Girls break down career barriers
Young women are flocking to the State’s five residential agricultural colleges, attracted by clear ATAR pathways, equine programs and strong agricultural experiences.
Thirty-five years ago, just two females were enrolled in the State’s agricultural colleges at Cunderdin, Denmark, Harvey, Morawa and Narrogin.
This year, 218 students — comprising 34 per cent of the colleges’ total intake of 641 students — are female, the second-highest number on record.
Year 11 students Jayne Thompson and Jenna Wise, both 16, said a love of agriculture brought them to WA College of Agriculture Denmark.
Neither grew up on a farm, but both had a strong interest in agriculture nurtured by family members involved in the industry.
“It is becoming a wider industry and there is a bigger need for female views,” Jayne, who grew up in Katanning, said.
“I think more females are becoming interested in agriculture, I am fascinated by agriculture and I want to make a career in it. I think we give a different outlook, opinion and views. We give good diversity and that is so important.”
For Jenna, who grew up in Albany, choosing an agriculture college came down to wanting a different high school experience.
She said the school’s mid-week “farm day” motivated her to use her class time well. “It has brought up my grades and is just a good environment to be in,” Jenna said.
“I like the hands-on work and the equine program — it is just a different sort of schooling environment.”
Jenna and Jayne are part of a growing trend of young women enrolling at agriculture colleges in WA.
The number of female students enrolled in agricultural colleges across WA has increased steadily during the past five years, with some fluctuation.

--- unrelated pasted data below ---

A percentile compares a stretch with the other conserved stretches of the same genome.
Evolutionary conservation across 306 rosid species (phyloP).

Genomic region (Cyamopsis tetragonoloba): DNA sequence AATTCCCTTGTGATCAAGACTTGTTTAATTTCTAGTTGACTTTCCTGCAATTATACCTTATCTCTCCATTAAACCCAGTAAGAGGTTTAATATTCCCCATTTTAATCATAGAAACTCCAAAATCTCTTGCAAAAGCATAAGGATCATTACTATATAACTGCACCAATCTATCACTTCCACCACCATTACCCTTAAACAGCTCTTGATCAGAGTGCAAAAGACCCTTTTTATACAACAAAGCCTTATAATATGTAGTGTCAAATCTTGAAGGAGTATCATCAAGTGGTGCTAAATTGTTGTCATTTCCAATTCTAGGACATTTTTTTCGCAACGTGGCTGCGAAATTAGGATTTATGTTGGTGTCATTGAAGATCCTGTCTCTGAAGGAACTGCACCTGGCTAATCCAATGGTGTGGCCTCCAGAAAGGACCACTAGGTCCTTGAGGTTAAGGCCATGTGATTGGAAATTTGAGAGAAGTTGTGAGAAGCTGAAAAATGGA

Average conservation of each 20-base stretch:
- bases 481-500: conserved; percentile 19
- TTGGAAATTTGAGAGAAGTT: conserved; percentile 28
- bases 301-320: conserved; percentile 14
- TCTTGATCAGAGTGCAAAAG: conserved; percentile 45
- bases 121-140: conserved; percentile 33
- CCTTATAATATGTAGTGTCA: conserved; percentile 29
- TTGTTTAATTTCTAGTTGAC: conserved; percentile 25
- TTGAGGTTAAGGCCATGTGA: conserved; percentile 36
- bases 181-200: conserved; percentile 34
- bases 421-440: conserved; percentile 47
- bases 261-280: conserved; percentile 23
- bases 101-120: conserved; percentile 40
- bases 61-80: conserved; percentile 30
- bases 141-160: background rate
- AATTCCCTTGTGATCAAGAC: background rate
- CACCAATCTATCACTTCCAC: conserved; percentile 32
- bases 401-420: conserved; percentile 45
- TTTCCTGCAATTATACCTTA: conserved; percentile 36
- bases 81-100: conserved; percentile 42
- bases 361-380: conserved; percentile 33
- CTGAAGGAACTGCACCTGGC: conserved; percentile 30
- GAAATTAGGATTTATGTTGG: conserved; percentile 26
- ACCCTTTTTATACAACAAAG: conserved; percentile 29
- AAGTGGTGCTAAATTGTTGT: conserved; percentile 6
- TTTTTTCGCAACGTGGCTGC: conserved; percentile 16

Denmark is leading the charge, with almost half (47 per cent) of its 137 students female.
It is a historical trend, which the school’s principal Kevin Osbourne said started to appear about five years ago.
About eight years ago, the school started pushing female enrolments, by improving its ATAR pathway and introducing an equine program.
It came after the school’s interview process revealed some academic students were concerned about completing their ATAR at an agriculture college.
“We put a lot of effort into improving that pathway and got some good results,” he said.
“That, and our equine program, have been big factors in encouraging girls to come.
“From an industry point of view, there is so much social change and both genders are breaking out of stereotypical career pathways.
“We want to see girls going into agriculture. Times are changing and we don’t want agricultural colleges to be a male-dominated area.”
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